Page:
Department of Applied Physics, Oregon Health and Science University, Portland, OR, 97239, USA
Received Date:November 07, 2021; Accepted Date: November 10, 2021; Published Date:November 28, 2021
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The resurgence of interest in multi-mode fibers and in Few-mode Fibers (FMFs), in particular, in telecommunications is mainly due to the recognition of the fact that only the application of parallel channels can cope with the fast-growing demand on capacity of communication systems. Spatial mode-division multiplexing is one of the actively studied approaches to provide for high capacity optical links. FMFs are widely believed to provide the optimal practical balance between the highly important possibility to increase the communication capacity compared to single-mode fibers and the growing complexity of signal processing when dealing with many transversal modes. Few-mode fibre is also an attractive platform for non-telecom application fields such as imaging, microwave photonics, optical sensing, and fundamental studies of the complex nonlinear spatiotemporal dynamics including spatiotemporal solutions and optical beam self-cleaning. Larger mode areas (as compared to SMF) provided by FMFs suppress nonlinear effects and improve damage threshold, making a pathway to the development of novel high-power laser systems. Control and measurement of the optical phase at the FMF output is important for many scientific and industrial applications.
Implementation of spatial division multiplexing in modern coherent communication systems that use both the amplitude and phase of the optical signal is based on the sophisticated and relatively expensive multiple-input multiple-output (MIMO) processing schemes, which rely on bulk optics. The technical challenge in using multi-core and FMFs to increase system capacity is related to the need to use adaptive MIMO processing techniques for spatial de-multiplexing and to dynamically compensate for the differential mode group delays. The complexity of signal processing is growing quickly with the number of modes. Alternative approaches to mode de-multiplexing with a reduced complexity even for few mode fibers are of great interest for both telecom and other applications. Highly attractive solution, from a practical viewpoint, would be the phase retrieval for optical beams or pulses from intensity-only measurements. Recently, fiber transmission in three-modes-both-polarization using direct detection (intensityonly measurements) was demonstrated.
Carrier less phase-retrieving coherent measurements in single mode fibers using a multimode scrambler were also demonstrated using a two-dimensional photodiode array. It should be stressed that phase retrieval techniques are important for various current and future applications of multi-mode or FMFs in imaging, sensing, delivery of high-power coherent beams, nonlinear fiber optics, neuro morphic photonics, medical applications, and others. In this work, our focus is not on a particular application, but on the development of an advanced signal processing algorithm that can be applied across these fields. Growing interest in FMF stimulates the demand for efficient beam characterization algorithms at the fiber output. The simplest approach is to measure the M2 factor of the beam, which, however, considers only the beam divergence. A full description of the beam includes a characterization of the amplitudes and phases of the waveguide Eigen modes. This problem is known as mode decomposition (MD).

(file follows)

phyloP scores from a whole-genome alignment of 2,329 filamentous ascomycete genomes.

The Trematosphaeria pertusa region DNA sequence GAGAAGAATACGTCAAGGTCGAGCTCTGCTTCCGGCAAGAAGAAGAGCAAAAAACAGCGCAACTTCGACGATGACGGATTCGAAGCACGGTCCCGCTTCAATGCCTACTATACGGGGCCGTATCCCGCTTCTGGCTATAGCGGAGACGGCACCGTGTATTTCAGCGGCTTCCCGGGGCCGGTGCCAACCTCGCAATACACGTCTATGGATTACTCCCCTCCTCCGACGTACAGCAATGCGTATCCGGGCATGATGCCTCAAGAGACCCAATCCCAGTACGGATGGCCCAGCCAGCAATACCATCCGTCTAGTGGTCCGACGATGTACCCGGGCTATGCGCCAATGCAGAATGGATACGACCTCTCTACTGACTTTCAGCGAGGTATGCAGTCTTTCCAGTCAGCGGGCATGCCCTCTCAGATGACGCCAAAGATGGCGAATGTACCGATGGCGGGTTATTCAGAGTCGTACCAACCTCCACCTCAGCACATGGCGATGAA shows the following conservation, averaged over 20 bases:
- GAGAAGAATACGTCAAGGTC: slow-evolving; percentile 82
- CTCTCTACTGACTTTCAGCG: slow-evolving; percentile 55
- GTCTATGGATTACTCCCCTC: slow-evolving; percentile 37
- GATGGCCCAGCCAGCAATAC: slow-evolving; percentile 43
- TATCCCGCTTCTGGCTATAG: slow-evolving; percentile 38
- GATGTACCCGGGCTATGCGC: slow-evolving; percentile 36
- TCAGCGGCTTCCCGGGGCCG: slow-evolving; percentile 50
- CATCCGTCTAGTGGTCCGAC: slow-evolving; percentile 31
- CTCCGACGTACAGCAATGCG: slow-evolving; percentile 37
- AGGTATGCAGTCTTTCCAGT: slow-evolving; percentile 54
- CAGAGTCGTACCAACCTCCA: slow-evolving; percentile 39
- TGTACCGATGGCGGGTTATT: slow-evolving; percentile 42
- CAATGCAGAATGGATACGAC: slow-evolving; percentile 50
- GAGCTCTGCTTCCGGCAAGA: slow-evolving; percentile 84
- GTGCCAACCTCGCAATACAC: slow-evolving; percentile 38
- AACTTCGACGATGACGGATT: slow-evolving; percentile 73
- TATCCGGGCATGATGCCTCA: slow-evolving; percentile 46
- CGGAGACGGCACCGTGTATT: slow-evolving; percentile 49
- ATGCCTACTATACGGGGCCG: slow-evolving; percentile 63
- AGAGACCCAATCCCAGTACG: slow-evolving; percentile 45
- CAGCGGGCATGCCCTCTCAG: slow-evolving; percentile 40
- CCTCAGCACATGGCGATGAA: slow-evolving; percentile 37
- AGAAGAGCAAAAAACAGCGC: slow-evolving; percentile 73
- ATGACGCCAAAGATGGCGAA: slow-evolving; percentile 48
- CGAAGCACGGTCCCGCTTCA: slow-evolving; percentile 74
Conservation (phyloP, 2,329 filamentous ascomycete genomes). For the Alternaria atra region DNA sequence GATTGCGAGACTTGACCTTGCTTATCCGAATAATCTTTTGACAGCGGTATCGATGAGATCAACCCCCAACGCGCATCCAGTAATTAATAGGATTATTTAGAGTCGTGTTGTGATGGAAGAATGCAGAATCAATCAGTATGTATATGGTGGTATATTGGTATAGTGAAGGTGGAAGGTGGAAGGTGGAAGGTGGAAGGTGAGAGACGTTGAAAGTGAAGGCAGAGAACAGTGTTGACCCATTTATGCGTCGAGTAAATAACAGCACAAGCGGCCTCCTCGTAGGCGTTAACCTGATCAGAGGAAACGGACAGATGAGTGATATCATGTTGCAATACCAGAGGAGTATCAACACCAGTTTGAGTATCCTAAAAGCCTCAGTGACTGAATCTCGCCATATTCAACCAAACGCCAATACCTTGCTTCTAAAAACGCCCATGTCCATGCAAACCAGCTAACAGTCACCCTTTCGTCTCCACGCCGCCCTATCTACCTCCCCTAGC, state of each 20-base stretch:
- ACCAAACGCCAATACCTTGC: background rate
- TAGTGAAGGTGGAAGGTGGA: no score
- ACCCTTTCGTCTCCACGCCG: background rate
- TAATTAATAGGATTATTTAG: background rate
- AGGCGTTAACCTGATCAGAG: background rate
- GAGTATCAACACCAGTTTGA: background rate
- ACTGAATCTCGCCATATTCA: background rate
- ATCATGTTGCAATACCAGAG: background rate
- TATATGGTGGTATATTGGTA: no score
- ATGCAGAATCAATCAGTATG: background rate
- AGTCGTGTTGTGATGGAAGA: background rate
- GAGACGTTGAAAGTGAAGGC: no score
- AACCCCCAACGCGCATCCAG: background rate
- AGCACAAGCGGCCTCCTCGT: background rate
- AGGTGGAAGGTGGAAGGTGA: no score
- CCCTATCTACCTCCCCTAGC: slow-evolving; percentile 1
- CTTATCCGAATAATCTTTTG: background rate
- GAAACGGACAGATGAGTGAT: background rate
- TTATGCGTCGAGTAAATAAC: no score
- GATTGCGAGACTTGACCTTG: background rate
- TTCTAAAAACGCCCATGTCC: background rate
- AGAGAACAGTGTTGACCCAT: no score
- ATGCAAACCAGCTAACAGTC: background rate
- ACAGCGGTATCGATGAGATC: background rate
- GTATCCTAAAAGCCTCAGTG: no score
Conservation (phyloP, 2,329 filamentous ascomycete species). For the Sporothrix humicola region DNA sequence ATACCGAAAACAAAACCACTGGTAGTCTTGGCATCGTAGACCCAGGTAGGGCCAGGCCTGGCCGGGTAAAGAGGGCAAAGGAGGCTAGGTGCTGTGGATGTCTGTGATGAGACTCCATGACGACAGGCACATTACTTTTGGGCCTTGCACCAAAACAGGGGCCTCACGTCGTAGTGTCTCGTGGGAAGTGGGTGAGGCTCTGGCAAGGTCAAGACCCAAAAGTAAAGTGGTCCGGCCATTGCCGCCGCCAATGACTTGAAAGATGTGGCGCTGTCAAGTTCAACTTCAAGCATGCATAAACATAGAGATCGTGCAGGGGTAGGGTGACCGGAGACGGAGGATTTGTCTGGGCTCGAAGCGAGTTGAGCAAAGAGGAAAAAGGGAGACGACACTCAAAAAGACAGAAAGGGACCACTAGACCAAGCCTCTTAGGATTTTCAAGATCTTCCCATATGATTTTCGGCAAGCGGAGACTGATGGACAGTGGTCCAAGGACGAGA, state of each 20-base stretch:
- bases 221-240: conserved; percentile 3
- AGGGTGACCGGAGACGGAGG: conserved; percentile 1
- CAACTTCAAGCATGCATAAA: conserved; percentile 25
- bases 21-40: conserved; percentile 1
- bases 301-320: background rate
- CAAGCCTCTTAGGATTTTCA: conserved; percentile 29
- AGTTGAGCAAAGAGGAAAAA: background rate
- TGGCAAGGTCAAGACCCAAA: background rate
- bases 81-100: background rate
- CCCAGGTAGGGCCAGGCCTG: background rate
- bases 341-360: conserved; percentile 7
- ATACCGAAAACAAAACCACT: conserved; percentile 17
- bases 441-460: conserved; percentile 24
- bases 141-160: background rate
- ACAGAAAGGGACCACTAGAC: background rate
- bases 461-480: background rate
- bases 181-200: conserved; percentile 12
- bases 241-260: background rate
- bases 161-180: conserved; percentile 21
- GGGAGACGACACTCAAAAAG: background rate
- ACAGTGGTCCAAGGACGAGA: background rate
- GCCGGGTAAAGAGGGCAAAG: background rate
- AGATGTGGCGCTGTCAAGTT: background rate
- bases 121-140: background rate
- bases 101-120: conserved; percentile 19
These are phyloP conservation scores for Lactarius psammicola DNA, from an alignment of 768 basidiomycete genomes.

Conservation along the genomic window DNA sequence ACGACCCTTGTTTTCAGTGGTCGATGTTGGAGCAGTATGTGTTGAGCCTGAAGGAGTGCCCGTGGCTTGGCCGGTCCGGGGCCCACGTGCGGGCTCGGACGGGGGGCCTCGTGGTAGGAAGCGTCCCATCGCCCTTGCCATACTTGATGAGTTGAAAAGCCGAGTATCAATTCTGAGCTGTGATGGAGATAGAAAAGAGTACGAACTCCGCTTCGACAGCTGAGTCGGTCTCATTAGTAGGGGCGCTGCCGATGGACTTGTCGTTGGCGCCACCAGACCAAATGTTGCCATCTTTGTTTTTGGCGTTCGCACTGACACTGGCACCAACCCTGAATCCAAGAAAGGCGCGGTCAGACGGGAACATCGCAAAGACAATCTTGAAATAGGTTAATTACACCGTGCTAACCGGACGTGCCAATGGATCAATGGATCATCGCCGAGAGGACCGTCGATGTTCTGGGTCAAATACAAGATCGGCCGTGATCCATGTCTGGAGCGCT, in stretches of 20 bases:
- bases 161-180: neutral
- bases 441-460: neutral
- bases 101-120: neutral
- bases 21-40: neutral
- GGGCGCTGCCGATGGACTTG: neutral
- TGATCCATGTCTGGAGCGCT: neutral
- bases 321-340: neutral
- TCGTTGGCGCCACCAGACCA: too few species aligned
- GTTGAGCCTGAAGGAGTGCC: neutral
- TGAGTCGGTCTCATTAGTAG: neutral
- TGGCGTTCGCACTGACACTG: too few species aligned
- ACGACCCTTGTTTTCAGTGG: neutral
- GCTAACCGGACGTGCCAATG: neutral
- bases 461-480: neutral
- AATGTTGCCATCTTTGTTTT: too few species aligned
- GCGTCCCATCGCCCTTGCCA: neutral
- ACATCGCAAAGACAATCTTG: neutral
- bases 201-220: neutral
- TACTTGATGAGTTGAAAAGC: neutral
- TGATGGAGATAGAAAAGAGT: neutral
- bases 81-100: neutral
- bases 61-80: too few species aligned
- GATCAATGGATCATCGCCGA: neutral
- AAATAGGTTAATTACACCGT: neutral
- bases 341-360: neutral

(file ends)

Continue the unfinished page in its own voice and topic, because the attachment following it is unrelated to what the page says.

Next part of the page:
Several approaches based on use of a reference beam such as digital whole graph and multi-plane light conversions have been proposed. However, implementation of these methods requires a coherent radiation source on the receiver side that limits their applicability. A number of methods without a reference beam have been proposed to solve the MD problem.
Numerical computing-based MD methods include the classical Gerchberg–Saxton technique line-search and stochastic parallel gradient descent. Methods include iterative procedures such as gradient descent or genetic algorithms. Although iterative methods show a high accuracy and a performance that makes it possible to decompose several times a second, they are still sensitive to the initial value and can become stuck at local minima. Non-iterative methods for MD include using the fractional Fourier system or machine learning methods. Several neural networks architectures have been proposed either to enhance performance of iterative methods by guessing the initial mode weights distribution or for direct application for the MD problem in FMFs. MD methods using neural networks outperform iterative
methods in decomposition speed; however, they require high-performance computers, a large amount of memory, and a long time for training the neural networks. In addition, they cope poorly when a fiber supports more than five modes. The iterative algorithm based on stochastic parallel gradient descent presented in ref makes it possible to decompose nine images per second in a three-mode fiber. A hybrid genetic global optimization algorithm allows only one decomposition per 150s for six-mode fiber in noiseless case, although it does not get stuck at local minima.